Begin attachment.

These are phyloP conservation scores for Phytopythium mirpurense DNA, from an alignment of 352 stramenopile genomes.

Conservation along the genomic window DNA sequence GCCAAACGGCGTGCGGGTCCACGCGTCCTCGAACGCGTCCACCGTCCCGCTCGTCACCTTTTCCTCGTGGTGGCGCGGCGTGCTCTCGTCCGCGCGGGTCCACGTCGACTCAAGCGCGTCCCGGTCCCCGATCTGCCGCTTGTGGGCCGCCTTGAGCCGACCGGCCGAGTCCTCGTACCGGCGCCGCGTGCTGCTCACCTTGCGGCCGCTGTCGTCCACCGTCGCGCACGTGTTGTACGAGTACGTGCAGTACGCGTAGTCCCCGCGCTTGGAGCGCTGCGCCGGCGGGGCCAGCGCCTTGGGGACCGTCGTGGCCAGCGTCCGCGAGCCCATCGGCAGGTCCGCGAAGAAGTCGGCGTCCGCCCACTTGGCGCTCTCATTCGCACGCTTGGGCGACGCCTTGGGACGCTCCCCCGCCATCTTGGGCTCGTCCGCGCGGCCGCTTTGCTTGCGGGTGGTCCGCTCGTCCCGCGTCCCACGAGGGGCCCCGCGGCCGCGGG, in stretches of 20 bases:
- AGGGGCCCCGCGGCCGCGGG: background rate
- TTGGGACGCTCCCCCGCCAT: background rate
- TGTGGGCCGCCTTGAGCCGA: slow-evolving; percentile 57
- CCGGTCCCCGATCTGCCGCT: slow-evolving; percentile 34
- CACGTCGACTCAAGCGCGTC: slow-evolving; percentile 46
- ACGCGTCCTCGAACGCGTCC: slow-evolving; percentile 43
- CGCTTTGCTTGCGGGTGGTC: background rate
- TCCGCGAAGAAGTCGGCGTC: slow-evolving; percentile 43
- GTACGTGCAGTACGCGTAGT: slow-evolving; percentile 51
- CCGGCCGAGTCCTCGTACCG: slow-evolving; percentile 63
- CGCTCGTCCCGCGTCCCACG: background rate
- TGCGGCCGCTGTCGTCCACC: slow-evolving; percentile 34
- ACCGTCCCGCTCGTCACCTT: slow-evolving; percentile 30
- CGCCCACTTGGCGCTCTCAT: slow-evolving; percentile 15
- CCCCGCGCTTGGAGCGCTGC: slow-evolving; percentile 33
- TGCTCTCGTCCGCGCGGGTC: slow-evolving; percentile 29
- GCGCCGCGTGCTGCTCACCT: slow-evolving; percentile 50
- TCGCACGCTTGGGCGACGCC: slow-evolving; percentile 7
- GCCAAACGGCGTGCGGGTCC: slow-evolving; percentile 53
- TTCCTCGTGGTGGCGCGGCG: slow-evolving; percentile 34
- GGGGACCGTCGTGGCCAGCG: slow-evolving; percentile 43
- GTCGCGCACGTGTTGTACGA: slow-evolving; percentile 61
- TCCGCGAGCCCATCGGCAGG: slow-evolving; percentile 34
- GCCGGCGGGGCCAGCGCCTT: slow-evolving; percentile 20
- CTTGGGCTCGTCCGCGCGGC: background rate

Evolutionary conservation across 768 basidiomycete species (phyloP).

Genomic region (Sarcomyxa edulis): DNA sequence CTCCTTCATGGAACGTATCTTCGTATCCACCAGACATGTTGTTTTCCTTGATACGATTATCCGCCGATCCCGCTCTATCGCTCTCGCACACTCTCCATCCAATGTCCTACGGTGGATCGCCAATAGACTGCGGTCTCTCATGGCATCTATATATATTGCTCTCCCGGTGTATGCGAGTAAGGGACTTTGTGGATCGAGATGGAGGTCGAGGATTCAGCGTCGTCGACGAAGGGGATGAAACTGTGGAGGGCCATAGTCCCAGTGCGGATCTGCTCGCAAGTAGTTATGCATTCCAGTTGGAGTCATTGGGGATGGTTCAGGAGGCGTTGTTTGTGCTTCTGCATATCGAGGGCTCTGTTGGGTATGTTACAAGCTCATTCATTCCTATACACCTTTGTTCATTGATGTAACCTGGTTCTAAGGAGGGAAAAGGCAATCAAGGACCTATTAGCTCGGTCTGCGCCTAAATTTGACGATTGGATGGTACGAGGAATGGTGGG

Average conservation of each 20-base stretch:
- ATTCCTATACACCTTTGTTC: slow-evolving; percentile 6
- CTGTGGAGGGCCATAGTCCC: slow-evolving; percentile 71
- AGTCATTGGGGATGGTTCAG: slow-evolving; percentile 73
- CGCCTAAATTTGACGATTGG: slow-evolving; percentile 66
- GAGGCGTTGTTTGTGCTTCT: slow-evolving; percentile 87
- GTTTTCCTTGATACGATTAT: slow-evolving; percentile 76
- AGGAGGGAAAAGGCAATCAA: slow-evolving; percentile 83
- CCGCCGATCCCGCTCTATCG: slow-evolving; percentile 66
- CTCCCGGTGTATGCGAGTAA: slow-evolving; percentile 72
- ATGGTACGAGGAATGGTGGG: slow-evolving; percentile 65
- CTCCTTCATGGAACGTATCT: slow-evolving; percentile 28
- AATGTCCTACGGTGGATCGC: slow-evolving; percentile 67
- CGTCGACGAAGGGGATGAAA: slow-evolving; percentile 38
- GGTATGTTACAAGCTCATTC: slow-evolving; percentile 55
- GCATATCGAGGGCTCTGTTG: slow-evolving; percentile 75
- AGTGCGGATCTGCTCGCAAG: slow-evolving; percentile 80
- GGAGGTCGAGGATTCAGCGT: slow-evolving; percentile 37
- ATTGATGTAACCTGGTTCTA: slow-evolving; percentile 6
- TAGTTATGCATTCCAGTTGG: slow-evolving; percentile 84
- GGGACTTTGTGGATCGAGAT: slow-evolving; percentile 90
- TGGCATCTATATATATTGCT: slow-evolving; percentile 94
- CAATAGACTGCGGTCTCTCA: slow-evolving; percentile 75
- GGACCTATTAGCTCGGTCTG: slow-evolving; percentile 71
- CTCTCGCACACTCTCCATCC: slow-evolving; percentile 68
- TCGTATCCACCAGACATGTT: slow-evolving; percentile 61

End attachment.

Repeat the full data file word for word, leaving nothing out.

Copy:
These are phyloP conservation scores for Phytopythium mirpurense DNA, from an alignment of 352 stramenopile genomes.

Conservation along the genomic window DNA sequence GCCAAACGGCGTGCGGGTCCACGCGTCCTCGAACGCGTCCACCGTCCCGCTCGTCACCTTTTCCTCGTGGTGGCGCGGCGTGCTCTCGTCCGCGCGGGTCCACGTCGACTCAAGCGCGTCCCGGTCCCCGATCTGCCGCTTGTGGGCCGCCTTGAGCCGACCGGCCGAGTCCTCGTACCGGCGCCGCGTGCTGCTCACCTTGCGGCCGCTGTCGTCCACCGTCGCGCACGTGTTGTACGAGTACGTGCAGTACGCGTAGTCCCCGCGCTTGGAGCGCTGCGCCGGCGGGGCCAGCGCCTTGGGGACCGTCGTGGCCAGCGTCCGCGAGCCCATCGGCAGGTCCGCGAAGAAGTCGGCGTCCGCCCACTTGGCGCTCTCATTCGCACGCTTGGGCGACGCCTTGGGACGCTCCCCCGCCATCTTGGGCTCGTCCGCGCGGCCGCTTTGCTTGCGGGTGGTCCGCTCGTCCCGCGTCCCACGAGGGGCCCCGCGGCCGCGGG, in stretches of 20 bases:
- AGGGGCCCCGCGGCCGCGGG: background rate
- TTGGGACGCTCCCCCGCCAT: background rate
- TGTGGGCCGCCTTGAGCCGA: slow-evolving; percentile 57
- CCGGTCCCCGATCTGCCGCT: slow-evolving; percentile 34
- CACGTCGACTCAAGCGCGTC: slow-evolving; percentile 46
- ACGCGTCCTCGAACGCGTCC: slow-evolving; percentile 43
- CGCTTTGCTTGCGGGTGGTC: background rate
- TCCGCGAAGAAGTCGGCGTC: slow-evolving; percentile 43
- GTACGTGCAGTACGCGTAGT: slow-evolving; percentile 51
- CCGGCCGAGTCCTCGTACCG: slow-evolving; percentile 63
- CGCTCGTCCCGCGTCCCACG: background rate
- TGCGGCCGCTGTCGTCCACC: slow-evolving; percentile 34
- ACCGTCCCGCTCGTCACCTT: slow-evolving; percentile 30
- CGCCCACTTGGCGCTCTCAT: slow-evolving; percentile 15
- CCCCGCGCTTGGAGCGCTGC: slow-evolving; percentile 33
- TGCTCTCGTCCGCGCGGGTC: slow-evolving; percentile 29
- GCGCCGCGTGCTGCTCACCT: slow-evolving; percentile 50
- TCGCACGCTTGGGCGACGCC: slow-evolving; percentile 7
- GCCAAACGGCGTGCGGGTCC: slow-evolving; percentile 53
- TTCCTCGTGGTGGCGCGGCG: slow-evolving; percentile 34
- GGGGACCGTCGTGGCCAGCG: slow-evolving; percentile 43
- GTCGCGCACGTGTTGTACGA: slow-evolving; percentile 61
- TCCGCGAGCCCATCGGCAGG: slow-evolving; percentile 34
- GCCGGCGGGGCCAGCGCCTT: slow-evolving; percentile 20
- CTTGGGCTCGTCCGCGCGGC: background rate

Evolutionary conservation across 768 basidiomycete species (phyloP).

Genomic region (Sarcomyxa edulis): DNA sequence CTCCTTCATGGAACGTATCTTCGTATCCACCAGACATGTTGTTTTCCTTGATACGATTATCCGCCGATCCCGCTCTATCGCTCTCGCACACTCTCCATCCAATGTCCTACGGTGGATCGCCAATAGACTGCGGTCTCTCATGGCATCTATATATATTGCTCTCCCGGTGTATGCGAGTAAGGGACTTTGTGGATCGAGATGGAGGTCGAGGATTCAGCGTCGTCGACGAAGGGGATGAAACTGTGGAGGGCCATAGTCCCAGTGCGGATCTGCTCGCAAGTAGTTATGCATTCCAGTTGGAGTCATTGGGGATGGTTCAGGAGGCGTTGTTTGTGCTTCTGCATATCGAGGGCTCTGTTGGGTATGTTACAAGCTCATTCATTCCTATACACCTTTGTTCATTGATGTAACCTGGTTCTAAGGAGGGAAAAGGCAATCAAGGACCTATTAGCTCGGTCTGCGCCTAAATTTGACGATTGGATGGTACGAGGAATGGTGGG

Average conservation of each 20-base stretch:
- ATTCCTATACACCTTTGTTC: slow-evolving; percentile 6
- CTGTGGAGGGCCATAGTCCC: slow-evolving; percentile 71
- AGTCATTGGGGATGGTTCAG: slow-evolving; percentile 73
- CGCCTAAATTTGACGATTGG: slow-evolving; percentile 66
- GAGGCGTTGTTTGTGCTTCT: slow-evolving; percentile 87
- GTTTTCCTTGATACGATTAT: slow-evolving; percentile 76
- AGGAGGGAAAAGGCAATCAA: slow-evolving; percentile 83
- CCGCCGATCCCGCTCTATCG: slow-evolving; percentile 66
- CTCCCGGTGTATGCGAGTAA: slow-evolving; percentile 72
- ATGGTACGAGGAATGGTGGG: slow-evolving; percentile 65
- CTCCTTCATGGAACGTATCT: slow-evolving; percentile 28
- AATGTCCTACGGTGGATCGC: slow-evolving; percentile 67
- CGTCGACGAAGGGGATGAAA: slow-evolving; percentile 38
- GGTATGTTACAAGCTCATTC: slow-evolving; percentile 55
- GCATATCGAGGGCTCTGTTG: slow-evolving; percentile 75
- AGTGCGGATCTGCTCGCAAG: slow-evolving; percentile 80
- GGAGGTCGAGGATTCAGCGT: slow-evolving; percentile 37
- ATTGATGTAACCTGGTTCTA: slow-evolving; percentile 6
- TAGTTATGCATTCCAGTTGG: slow-evolving; percentile 84
- GGGACTTTGTGGATCGAGAT: slow-evolving; percentile 90
- TGGCATCTATATATATTGCT: slow-evolving; percentile 94
- CAATAGACTGCGGTCTCTCA: slow-evolving; percentile 75
- GGACCTATTAGCTCGGTCTG: slow-evolving; percentile 71
- CTCTCGCACACTCTCCATCC: slow-evolving; percentile 68
- TCGTATCCACCAGACATGTT: slow-evolving; percentile 61